Furthermore, the welded portion can also be a pressure welded portion which includes tungsten as a contaminant. When arc discharge from a tungsten electrode is used to pressure weld a pressure weld portion, even if some tungsten is included in the pressure welded portion, fluorescent X-ray inspection can still be used to detect tungsten inclusions, and by using a calibration curve, determine acceptability.

BRIEF DESCRIPTION OF THE DRAWINGS

FIG. 1 is a diagram showing the essential components of an inspection apparatus according to an embodiment of the present invention for inspection of a bead portion of a fuel rod end plug using fluorescent X-ray radiation.

FIG. 2 is a diagram showing fluorescent X-ray spectral profiles and overlaps.

FIG. 3 is a graph showing the amount of fluorescent X-ray radiation for zircaloy and various cap materials.

FIG. 4 is a diagram showing a fuel rod positioning apparatus during an inspection by an X-ray fluorescence inspection apparatus according to an embodiment of the present invention.

FIG. 5 is a graph showing the results of fluorescent X-ray inspection on samples using both an embodiment of the present invention and a conventional technology apparatus.

FIG. 6 is a diagram showing a fluorescent X-ray inspection of a fuel rod of a shape different from that of the embodiment of the present invention.

FIG. 7 is a diagram showing a fluorescent X-ray inspection of a fuel rod of another different shape.

FIG. 8 is a cross-sectional diagram showing a fuel rod covered with a cap of a different shape.

FIG. 9 is a diagram showing the pressure welding of a seal aperture of a fuel rod end plug.

FIG. 10 is a longitudinal cross-sectional diagram showing a bead portion following the pressure welding of a seal aperture of a fuel rod end plug.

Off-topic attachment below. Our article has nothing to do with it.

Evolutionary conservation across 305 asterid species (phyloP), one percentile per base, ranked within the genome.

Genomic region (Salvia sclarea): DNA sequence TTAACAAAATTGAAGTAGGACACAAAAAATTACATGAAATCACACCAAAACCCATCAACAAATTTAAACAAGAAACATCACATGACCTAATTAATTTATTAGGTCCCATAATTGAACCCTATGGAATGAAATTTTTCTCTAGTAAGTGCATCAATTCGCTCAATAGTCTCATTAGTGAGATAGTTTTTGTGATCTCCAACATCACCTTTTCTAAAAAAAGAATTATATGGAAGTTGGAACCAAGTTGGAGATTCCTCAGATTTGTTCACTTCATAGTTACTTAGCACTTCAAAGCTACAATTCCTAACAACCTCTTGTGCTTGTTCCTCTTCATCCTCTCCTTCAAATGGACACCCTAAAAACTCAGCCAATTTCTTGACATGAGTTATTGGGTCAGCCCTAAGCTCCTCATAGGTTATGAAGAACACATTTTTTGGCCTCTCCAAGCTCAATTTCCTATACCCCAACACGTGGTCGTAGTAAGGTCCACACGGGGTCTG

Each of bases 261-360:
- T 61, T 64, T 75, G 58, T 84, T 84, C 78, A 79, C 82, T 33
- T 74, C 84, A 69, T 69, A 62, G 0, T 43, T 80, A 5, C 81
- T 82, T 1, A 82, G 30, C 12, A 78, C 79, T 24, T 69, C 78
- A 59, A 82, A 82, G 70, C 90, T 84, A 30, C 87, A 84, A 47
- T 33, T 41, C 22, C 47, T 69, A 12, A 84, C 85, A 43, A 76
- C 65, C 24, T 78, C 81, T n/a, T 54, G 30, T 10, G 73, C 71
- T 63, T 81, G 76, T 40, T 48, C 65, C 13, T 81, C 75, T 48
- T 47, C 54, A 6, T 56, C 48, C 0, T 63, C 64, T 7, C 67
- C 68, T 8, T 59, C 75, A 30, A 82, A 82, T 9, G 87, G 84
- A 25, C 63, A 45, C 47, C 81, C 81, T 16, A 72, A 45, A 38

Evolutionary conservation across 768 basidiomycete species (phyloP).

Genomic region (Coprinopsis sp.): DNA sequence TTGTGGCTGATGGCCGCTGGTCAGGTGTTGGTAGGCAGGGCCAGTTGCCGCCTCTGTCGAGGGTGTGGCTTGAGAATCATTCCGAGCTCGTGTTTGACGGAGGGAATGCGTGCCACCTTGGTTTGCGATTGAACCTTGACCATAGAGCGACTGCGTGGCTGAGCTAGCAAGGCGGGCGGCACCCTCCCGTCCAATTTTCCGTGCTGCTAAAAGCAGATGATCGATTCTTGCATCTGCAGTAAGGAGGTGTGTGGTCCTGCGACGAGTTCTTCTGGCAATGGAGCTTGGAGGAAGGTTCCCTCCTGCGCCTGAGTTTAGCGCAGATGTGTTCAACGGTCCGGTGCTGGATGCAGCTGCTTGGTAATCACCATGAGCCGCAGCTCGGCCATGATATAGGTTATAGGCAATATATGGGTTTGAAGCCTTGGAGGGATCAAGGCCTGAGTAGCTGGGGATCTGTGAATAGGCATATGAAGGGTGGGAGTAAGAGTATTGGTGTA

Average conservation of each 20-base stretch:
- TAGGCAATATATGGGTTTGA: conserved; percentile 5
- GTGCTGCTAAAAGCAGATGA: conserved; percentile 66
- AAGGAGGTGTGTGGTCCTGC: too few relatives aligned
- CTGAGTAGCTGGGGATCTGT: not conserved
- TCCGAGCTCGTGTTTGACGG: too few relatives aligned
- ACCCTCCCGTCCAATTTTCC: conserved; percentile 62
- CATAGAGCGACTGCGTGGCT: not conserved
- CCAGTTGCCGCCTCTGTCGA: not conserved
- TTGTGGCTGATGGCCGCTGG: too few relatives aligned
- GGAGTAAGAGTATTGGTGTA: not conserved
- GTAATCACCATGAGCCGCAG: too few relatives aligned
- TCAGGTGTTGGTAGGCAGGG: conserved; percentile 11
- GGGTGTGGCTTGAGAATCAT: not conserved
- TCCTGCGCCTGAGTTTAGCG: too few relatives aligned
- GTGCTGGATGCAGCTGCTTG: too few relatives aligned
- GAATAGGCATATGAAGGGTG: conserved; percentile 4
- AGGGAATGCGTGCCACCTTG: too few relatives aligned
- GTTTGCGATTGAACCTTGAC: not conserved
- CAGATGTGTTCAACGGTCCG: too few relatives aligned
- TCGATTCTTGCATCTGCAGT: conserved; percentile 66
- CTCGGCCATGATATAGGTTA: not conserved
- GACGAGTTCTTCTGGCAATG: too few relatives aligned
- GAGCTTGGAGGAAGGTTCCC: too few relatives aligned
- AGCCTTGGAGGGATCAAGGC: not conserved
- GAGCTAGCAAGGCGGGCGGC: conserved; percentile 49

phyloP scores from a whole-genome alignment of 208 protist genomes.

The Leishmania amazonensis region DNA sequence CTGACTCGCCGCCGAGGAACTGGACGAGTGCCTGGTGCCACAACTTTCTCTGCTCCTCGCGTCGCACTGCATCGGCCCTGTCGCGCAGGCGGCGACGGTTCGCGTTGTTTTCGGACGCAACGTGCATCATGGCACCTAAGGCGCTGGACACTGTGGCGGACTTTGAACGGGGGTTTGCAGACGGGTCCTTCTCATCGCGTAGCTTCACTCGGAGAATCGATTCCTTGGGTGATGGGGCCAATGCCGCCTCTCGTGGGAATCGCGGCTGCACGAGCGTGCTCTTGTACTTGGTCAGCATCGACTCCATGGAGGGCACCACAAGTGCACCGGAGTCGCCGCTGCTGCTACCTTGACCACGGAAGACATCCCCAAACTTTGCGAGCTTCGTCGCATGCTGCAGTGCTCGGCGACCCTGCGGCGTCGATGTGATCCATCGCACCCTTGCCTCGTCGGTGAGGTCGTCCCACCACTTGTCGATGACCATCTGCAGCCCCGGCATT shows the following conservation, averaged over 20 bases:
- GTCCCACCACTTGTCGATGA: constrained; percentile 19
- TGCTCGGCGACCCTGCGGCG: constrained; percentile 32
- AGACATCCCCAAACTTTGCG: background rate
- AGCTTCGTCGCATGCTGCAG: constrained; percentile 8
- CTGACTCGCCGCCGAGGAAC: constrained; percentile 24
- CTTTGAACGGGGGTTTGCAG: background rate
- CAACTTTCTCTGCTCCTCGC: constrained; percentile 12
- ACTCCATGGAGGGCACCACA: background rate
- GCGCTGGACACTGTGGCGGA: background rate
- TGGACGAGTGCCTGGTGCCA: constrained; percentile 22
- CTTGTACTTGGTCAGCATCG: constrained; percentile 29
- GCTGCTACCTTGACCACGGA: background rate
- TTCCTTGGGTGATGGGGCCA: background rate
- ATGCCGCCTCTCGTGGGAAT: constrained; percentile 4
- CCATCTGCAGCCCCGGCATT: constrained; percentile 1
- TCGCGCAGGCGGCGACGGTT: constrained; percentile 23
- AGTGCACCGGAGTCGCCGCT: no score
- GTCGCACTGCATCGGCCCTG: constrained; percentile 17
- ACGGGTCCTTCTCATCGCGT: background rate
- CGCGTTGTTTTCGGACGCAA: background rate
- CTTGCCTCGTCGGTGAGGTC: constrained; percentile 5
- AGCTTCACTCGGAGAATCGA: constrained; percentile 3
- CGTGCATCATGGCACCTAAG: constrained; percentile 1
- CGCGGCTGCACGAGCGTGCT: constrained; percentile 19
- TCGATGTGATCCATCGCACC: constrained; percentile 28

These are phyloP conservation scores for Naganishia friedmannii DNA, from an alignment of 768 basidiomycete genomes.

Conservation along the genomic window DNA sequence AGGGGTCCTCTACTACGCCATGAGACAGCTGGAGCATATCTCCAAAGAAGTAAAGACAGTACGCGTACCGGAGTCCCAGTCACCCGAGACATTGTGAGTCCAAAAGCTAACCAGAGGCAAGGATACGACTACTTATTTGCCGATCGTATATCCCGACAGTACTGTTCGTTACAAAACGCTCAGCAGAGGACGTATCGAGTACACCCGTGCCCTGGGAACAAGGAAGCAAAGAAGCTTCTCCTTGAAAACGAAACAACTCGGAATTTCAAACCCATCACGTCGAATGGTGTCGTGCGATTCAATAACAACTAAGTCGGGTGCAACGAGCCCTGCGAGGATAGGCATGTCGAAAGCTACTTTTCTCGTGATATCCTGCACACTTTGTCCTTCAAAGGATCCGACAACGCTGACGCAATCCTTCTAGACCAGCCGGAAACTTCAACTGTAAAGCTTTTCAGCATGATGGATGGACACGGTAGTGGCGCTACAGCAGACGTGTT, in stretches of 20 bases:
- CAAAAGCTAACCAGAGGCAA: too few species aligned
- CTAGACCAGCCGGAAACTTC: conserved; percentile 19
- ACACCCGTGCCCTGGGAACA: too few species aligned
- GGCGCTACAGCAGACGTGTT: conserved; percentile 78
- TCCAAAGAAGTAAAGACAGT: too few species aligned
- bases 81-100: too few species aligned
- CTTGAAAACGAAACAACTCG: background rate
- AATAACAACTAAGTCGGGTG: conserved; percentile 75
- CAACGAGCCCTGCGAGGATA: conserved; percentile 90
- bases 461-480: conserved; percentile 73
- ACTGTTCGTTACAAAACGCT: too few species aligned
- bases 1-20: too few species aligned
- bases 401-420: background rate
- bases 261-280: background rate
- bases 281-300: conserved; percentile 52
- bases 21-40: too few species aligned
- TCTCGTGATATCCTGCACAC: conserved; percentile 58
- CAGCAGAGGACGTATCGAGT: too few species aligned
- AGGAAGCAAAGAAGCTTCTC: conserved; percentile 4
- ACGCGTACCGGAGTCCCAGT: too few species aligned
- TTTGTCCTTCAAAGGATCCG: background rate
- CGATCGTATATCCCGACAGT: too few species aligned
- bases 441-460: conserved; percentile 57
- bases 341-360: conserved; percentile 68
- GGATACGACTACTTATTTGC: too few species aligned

FIG. 11 is a diagram showing a conventional X-ray fluorescence inspection apparatus for measuring the amount of tungsten inclusions.

FIG. 12 is a schematic representation of the construction of an X-ray fluorescence inspection apparatus.

DESCRIPTION OF THE PREFERRED EMBODIMENT

An embodiment of the present invention is described below with reference to the FIG. 1 through FIG. 5. For those portions which are the same as those described in the conventional technology above, the same numerals are used and the explanation thereof is incorporated herein. FIG. 1 is a diagram showing the essential components of the end portion of a fuel rod, and an X-ray fluorescence inspection apparatus according to an embodiment of the present invention. FIG. 2 is a diagram showing the fluorescent X-ray spectral profiles and overlaps for the various metals in terms of the relationship between the diffraction angle 2α which corresponds to the wavelength of the specific metal, and the fluorescent X-ray intensity. FIG. 3 is a graph showing the amount of fluorescent X-ray radiation for a group of metals measured at a diffraction angle corresponding to the wavelength of the fluorescent X-ray spectrum W-Lβ. FIG. 4 is a diagram showing the positioning of an end plug of a fuel rod prior to inspection. FIG. 5 is a graph showing the amounts of fluorescent X-ray radiation measured for a sample of the present embodiment which uses a cap, and a sample according to conventional techniques in which no cap was used.

With the X-ray fluorescence inspection apparatus 15 of FIG. 1, an upper end plug (hereafter referred to as the end plug) 3 is forced into one end of a cladding tube 2 of a fuel rod 1 which is being inspected, and then girth welded. A seal aperture 4 is then pressure welded using the conventional techniques described above. An X-ray fluorescence inspection device 16 is positioned facing the end surface 3 a of the end plug 3. The X-ray fluorescence inspection device 16 incorporates the construction as shown in FIG. 12.

The end portion of the fuel rod 1 is covered with an approximately cylindrical cap 30 open at one end and formed with a base (front end). At the front end of a cylindrical main body 31 of the cap 30 is provided a front surface 32 which is equipped with an opening such as a circular central aperture 32 a so that the end surface 3 a of the end plug 3 is covered, while the bead portion 7 is exposed. The central aperture 32 a is of the same diameter (for example, approximately 3 mm) as the external diameter of the bead 7 of the end plug 3, or can also be slightly larger.